To achieve orbit, a rocket has two separate tasks—get the payload high enough, then boost it horizontally to sufficient velocity to maintain the orbit. An altitude of 122 km and a velocity of 7 km/sec are approximately the minimum requirements. At cutoff of Juno's first stage, it had a velocity of just over 4 km/sec pitched over to 40° from horizontal. The upper stages were then allowed to follow a purely ballistic trajectory for over four minutes until the stack was horizontal, before sequential firing under direct ground command.

        The ideal theoretical orbit was 352 x 1600 km. In fact they achieved 357 x 2547 km. It was in noticing that rather big apogee excess that Hoagland & Bara made the elementary error of declaring that the whole thing had 60%[1] more energy than anticipated, not realizing that orbital velocities are calculated on the semi-major axis, NOT altitude above the Earth's surface. Mike Bara wrote "I won't bore you with the details, but the fact is a miscalculation of that type simply cannot happen." He should perhaps have bored himself with some details before writing such garbage.

        When you work out the math correctly, the velocity at orbit insertion turns out to have been 8.215 km/sec, cf. the planned 8.018 km/sec— an excess of 2.46% and well within known slop factors such as rocket fuel performance, pitch angle, and upper atmosphere wind speed.


        So Hoagland & Bara between them delivered four hours of overnight radio, one long web page and two book chapters of complete hogwash, based on a childish lack of understanding of rocketry. I wish I thought their fans cared, but alas those people are so gullible I swear they'd accept kool-aid if it was offered.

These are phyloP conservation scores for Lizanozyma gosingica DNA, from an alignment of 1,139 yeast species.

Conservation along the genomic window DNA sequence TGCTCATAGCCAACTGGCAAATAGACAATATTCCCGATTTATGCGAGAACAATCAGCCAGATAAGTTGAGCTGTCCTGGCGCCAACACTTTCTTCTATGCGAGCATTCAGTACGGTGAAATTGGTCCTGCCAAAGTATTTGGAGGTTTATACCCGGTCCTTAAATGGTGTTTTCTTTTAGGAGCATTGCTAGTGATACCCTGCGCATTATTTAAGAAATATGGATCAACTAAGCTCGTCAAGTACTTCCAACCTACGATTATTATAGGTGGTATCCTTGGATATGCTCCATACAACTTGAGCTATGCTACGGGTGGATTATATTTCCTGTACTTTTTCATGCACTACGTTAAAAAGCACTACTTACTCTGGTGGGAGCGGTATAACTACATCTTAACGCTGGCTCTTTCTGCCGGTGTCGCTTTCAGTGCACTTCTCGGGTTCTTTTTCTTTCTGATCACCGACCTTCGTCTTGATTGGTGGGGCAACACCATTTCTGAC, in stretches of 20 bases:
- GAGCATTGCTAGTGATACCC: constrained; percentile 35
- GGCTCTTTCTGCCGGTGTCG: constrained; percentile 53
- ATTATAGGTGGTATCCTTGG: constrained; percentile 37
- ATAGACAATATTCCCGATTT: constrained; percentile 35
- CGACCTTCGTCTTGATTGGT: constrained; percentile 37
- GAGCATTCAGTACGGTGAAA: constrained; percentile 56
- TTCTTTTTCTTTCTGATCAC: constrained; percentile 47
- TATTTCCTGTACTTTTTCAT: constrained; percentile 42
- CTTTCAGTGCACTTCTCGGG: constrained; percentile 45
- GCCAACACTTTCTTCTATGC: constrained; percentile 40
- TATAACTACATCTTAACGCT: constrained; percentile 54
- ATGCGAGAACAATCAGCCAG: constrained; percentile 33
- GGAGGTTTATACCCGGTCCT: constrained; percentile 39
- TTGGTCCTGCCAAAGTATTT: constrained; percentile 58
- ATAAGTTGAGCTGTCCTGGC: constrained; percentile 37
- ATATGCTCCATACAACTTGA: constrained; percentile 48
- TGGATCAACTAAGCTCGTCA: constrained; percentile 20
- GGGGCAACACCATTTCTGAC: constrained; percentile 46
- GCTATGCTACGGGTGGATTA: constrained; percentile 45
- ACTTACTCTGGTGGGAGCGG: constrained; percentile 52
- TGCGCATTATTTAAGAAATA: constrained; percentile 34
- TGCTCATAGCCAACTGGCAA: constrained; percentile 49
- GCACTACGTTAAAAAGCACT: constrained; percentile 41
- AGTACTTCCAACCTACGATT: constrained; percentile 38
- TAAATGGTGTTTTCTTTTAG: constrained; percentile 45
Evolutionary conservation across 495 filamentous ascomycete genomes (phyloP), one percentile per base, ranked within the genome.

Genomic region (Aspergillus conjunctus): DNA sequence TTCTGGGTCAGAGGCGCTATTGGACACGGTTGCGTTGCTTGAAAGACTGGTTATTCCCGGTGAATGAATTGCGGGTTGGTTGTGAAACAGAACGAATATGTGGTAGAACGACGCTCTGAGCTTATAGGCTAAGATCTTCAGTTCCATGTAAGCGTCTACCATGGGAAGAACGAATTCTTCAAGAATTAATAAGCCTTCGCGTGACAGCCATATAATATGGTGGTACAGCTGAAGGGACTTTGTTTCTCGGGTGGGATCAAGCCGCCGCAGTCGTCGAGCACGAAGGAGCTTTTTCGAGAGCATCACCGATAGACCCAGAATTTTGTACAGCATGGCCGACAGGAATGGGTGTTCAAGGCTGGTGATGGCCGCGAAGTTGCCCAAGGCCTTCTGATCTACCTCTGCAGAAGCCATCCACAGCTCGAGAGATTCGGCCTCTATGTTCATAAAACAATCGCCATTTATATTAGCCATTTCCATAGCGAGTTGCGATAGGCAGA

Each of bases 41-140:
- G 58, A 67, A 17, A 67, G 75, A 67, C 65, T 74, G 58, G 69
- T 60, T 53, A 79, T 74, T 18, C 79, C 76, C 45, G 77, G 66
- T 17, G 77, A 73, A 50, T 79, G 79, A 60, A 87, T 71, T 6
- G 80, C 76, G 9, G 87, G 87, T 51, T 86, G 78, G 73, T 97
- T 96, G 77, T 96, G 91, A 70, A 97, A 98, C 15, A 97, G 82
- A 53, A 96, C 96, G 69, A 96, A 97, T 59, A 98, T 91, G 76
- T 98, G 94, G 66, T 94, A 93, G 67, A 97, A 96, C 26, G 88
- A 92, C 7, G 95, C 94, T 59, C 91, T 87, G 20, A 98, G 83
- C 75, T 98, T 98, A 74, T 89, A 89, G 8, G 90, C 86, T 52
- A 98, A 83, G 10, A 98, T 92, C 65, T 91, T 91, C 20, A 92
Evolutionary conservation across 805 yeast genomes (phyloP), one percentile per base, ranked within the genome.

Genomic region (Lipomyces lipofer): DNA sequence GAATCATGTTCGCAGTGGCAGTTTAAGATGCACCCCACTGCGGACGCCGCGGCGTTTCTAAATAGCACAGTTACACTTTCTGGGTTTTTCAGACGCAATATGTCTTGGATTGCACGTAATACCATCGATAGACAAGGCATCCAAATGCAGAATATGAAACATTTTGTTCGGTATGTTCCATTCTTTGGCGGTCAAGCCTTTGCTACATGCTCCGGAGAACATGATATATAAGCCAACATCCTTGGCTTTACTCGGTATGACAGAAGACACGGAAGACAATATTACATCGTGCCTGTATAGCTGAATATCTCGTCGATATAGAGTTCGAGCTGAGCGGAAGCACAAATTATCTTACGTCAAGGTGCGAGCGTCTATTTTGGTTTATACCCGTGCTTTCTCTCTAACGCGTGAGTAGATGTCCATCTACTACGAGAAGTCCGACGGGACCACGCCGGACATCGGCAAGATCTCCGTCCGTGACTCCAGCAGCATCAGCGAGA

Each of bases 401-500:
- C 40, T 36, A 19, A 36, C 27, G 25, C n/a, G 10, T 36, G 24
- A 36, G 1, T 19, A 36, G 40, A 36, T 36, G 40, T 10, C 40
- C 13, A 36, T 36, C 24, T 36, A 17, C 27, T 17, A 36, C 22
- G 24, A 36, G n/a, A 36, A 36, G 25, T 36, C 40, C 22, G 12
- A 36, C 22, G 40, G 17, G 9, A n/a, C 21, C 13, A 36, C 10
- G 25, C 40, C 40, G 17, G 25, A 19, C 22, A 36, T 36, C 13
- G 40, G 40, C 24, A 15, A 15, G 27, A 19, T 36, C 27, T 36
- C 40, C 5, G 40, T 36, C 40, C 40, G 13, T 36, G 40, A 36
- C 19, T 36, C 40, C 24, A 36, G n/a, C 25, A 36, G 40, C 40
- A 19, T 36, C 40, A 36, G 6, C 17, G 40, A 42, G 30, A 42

[1] 60% was Bara's figure (The Choice, p. 144.) Hoagland said 30% on Coast-to-Coast AM, but the inaccurate calculations in his web page suggest 17%. All three figures are, of course, wrong.


Chris Lopes said...

It's interesting that they disagree about the why of the increase. I was under the impression that Bara was the one actually writing the EM papers, and the lack of any new material since they went their separate ways would tend to support that contention. Since the EM Von Braun material quite clearly points to HD physics as the reason for the orbit change, Bara seems to be contradicting himself as well as Hoagland. Is it possible that Bara has just plain forgotten what he wrote?

expat said...

It's definitely an interesting departure from the doctrine of HD physics, and hard to say what brought it about. Bara definitely wrote much of the enterprisemission web site, but I somehow think "Von Braun's Secret" was RCH's own work.

Thanks for reading what was a rather long post.

Chris Lopes said...

You may be right about the Von Braun papers now that I think about it. I've read enough of Richard's stand alone work (The Monuments of Mars specifically) to see his affinity for (and total lack of competence in) convoluted math. I also seem to remember Bara in some kind of talk (promoting Dark Missions) admitting that the HD physics thing and the math behind it were both more Richard's area.